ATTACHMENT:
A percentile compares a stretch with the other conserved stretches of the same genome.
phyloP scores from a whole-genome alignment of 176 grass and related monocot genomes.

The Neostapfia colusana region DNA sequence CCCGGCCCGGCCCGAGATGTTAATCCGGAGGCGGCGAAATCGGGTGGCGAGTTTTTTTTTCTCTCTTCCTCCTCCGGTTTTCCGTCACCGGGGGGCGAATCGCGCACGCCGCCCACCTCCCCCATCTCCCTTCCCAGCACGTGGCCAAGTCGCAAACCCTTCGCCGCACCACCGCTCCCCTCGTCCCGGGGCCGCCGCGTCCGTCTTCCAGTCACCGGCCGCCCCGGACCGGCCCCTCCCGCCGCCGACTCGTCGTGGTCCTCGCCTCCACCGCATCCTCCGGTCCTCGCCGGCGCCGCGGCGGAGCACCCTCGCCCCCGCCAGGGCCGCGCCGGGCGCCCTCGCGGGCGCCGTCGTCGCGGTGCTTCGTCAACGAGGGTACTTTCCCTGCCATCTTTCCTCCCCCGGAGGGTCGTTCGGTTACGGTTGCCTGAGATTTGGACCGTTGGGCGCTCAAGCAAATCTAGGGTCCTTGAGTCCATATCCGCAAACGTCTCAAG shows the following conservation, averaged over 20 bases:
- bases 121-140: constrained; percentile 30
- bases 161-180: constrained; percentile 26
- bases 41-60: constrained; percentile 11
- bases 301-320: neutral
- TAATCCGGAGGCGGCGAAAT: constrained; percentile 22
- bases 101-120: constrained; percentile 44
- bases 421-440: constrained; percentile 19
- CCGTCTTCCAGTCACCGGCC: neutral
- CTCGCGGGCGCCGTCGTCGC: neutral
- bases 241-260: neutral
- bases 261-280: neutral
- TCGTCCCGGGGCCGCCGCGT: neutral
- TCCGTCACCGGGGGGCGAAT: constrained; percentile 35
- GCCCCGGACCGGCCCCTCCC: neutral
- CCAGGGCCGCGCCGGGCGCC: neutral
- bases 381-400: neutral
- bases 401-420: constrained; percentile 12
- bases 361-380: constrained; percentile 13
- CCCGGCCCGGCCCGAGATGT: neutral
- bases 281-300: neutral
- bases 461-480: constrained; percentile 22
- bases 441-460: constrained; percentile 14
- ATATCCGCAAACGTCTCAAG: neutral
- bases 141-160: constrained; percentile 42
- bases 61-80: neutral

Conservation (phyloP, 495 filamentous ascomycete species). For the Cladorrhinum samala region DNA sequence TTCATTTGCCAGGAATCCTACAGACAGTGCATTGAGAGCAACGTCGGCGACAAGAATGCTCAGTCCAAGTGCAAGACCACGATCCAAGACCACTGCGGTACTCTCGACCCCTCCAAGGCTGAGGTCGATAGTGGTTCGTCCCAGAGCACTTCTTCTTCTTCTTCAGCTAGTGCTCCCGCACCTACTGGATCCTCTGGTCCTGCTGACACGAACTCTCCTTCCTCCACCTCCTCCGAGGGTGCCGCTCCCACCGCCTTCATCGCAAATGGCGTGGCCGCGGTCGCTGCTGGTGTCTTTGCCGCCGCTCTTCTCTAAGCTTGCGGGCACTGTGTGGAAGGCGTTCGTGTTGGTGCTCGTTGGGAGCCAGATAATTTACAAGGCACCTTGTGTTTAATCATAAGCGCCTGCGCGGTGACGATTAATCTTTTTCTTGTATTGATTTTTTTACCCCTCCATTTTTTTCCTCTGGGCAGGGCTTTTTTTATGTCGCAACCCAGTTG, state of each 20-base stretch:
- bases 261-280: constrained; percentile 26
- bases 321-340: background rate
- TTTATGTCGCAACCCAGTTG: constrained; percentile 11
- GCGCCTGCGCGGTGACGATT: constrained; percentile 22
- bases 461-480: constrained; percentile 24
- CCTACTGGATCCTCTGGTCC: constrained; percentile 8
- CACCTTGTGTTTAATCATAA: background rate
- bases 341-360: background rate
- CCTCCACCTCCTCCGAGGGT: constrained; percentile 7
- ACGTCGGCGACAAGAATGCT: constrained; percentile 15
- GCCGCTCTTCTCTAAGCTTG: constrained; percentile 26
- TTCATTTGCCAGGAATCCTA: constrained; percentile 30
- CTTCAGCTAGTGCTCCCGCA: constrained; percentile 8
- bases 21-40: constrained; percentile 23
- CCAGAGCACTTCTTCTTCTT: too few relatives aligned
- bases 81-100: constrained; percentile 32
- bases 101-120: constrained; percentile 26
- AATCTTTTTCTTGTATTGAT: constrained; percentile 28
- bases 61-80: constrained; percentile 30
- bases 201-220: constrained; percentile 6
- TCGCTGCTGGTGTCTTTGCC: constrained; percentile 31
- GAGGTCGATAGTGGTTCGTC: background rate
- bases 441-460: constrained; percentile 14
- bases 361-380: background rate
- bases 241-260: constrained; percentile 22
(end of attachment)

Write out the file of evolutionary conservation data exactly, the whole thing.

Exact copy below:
A percentile compares a stretch with the other conserved stretches of the same genome.
phyloP scores from a whole-genome alignment of 176 grass and related monocot genomes.

The Neostapfia colusana region DNA sequence CCCGGCCCGGCCCGAGATGTTAATCCGGAGGCGGCGAAATCGGGTGGCGAGTTTTTTTTTCTCTCTTCCTCCTCCGGTTTTCCGTCACCGGGGGGCGAATCGCGCACGCCGCCCACCTCCCCCATCTCCCTTCCCAGCACGTGGCCAAGTCGCAAACCCTTCGCCGCACCACCGCTCCCCTCGTCCCGGGGCCGCCGCGTCCGTCTTCCAGTCACCGGCCGCCCCGGACCGGCCCCTCCCGCCGCCGACTCGTCGTGGTCCTCGCCTCCACCGCATCCTCCGGTCCTCGCCGGCGCCGCGGCGGAGCACCCTCGCCCCCGCCAGGGCCGCGCCGGGCGCCCTCGCGGGCGCCGTCGTCGCGGTGCTTCGTCAACGAGGGTACTTTCCCTGCCATCTTTCCTCCCCCGGAGGGTCGTTCGGTTACGGTTGCCTGAGATTTGGACCGTTGGGCGCTCAAGCAAATCTAGGGTCCTTGAGTCCATATCCGCAAACGTCTCAAG shows the following conservation, averaged over 20 bases:
- bases 121-140: constrained; percentile 30
- bases 161-180: constrained; percentile 26
- bases 41-60: constrained; percentile 11
- bases 301-320: neutral
- TAATCCGGAGGCGGCGAAAT: constrained; percentile 22
- bases 101-120: constrained; percentile 44
- bases 421-440: constrained; percentile 19
- CCGTCTTCCAGTCACCGGCC: neutral
- CTCGCGGGCGCCGTCGTCGC: neutral
- bases 241-260: neutral
- bases 261-280: neutral
- TCGTCCCGGGGCCGCCGCGT: neutral
- TCCGTCACCGGGGGGCGAAT: constrained; percentile 35
- GCCCCGGACCGGCCCCTCCC: neutral
- CCAGGGCCGCGCCGGGCGCC: neutral
- bases 381-400: neutral
- bases 401-420: constrained; percentile 12
- bases 361-380: constrained; percentile 13
- CCCGGCCCGGCCCGAGATGT: neutral
- bases 281-300: neutral
- bases 461-480: constrained; percentile 22
- bases 441-460: constrained; percentile 14
- ATATCCGCAAACGTCTCAAG: neutral
- bases 141-160: constrained; percentile 42
- bases 61-80: neutral

Conservation (phyloP, 495 filamentous ascomycete species). For the Cladorrhinum samala region DNA sequence TTCATTTGCCAGGAATCCTACAGACAGTGCATTGAGAGCAACGTCGGCGACAAGAATGCTCAGTCCAAGTGCAAGACCACGATCCAAGACCACTGCGGTACTCTCGACCCCTCCAAGGCTGAGGTCGATAGTGGTTCGTCCCAGAGCACTTCTTCTTCTTCTTCAGCTAGTGCTCCCGCACCTACTGGATCCTCTGGTCCTGCTGACACGAACTCTCCTTCCTCCACCTCCTCCGAGGGTGCCGCTCCCACCGCCTTCATCGCAAATGGCGTGGCCGCGGTCGCTGCTGGTGTCTTTGCCGCCGCTCTTCTCTAAGCTTGCGGGCACTGTGTGGAAGGCGTTCGTGTTGGTGCTCGTTGGGAGCCAGATAATTTACAAGGCACCTTGTGTTTAATCATAAGCGCCTGCGCGGTGACGATTAATCTTTTTCTTGTATTGATTTTTTTACCCCTCCATTTTTTTCCTCTGGGCAGGGCTTTTTTTATGTCGCAACCCAGTTG, state of each 20-base stretch:
- bases 261-280: constrained; percentile 26
- bases 321-340: background rate
- TTTATGTCGCAACCCAGTTG: constrained; percentile 11
- GCGCCTGCGCGGTGACGATT: constrained; percentile 22
- bases 461-480: constrained; percentile 24
- CCTACTGGATCCTCTGGTCC: constrained; percentile 8
- CACCTTGTGTTTAATCATAA: background rate
- bases 341-360: background rate
- CCTCCACCTCCTCCGAGGGT: constrained; percentile 7
- ACGTCGGCGACAAGAATGCT: constrained; percentile 15
- GCCGCTCTTCTCTAAGCTTG: constrained; percentile 26
- TTCATTTGCCAGGAATCCTA: constrained; percentile 30
- CTTCAGCTAGTGCTCCCGCA: constrained; percentile 8
- bases 21-40: constrained; percentile 23
- CCAGAGCACTTCTTCTTCTT: too few relatives aligned
- bases 81-100: constrained; percentile 32
- bases 101-120: constrained; percentile 26
- AATCTTTTTCTTGTATTGAT: constrained; percentile 28
- bases 61-80: constrained; percentile 30
- bases 201-220: constrained; percentile 6
- TCGCTGCTGGTGTCTTTGCC: constrained; percentile 31
- GAGGTCGATAGTGGTTCGTC: background rate
- bases 441-460: constrained; percentile 14
- bases 361-380: background rate
- bases 241-260: constrained; percentile 22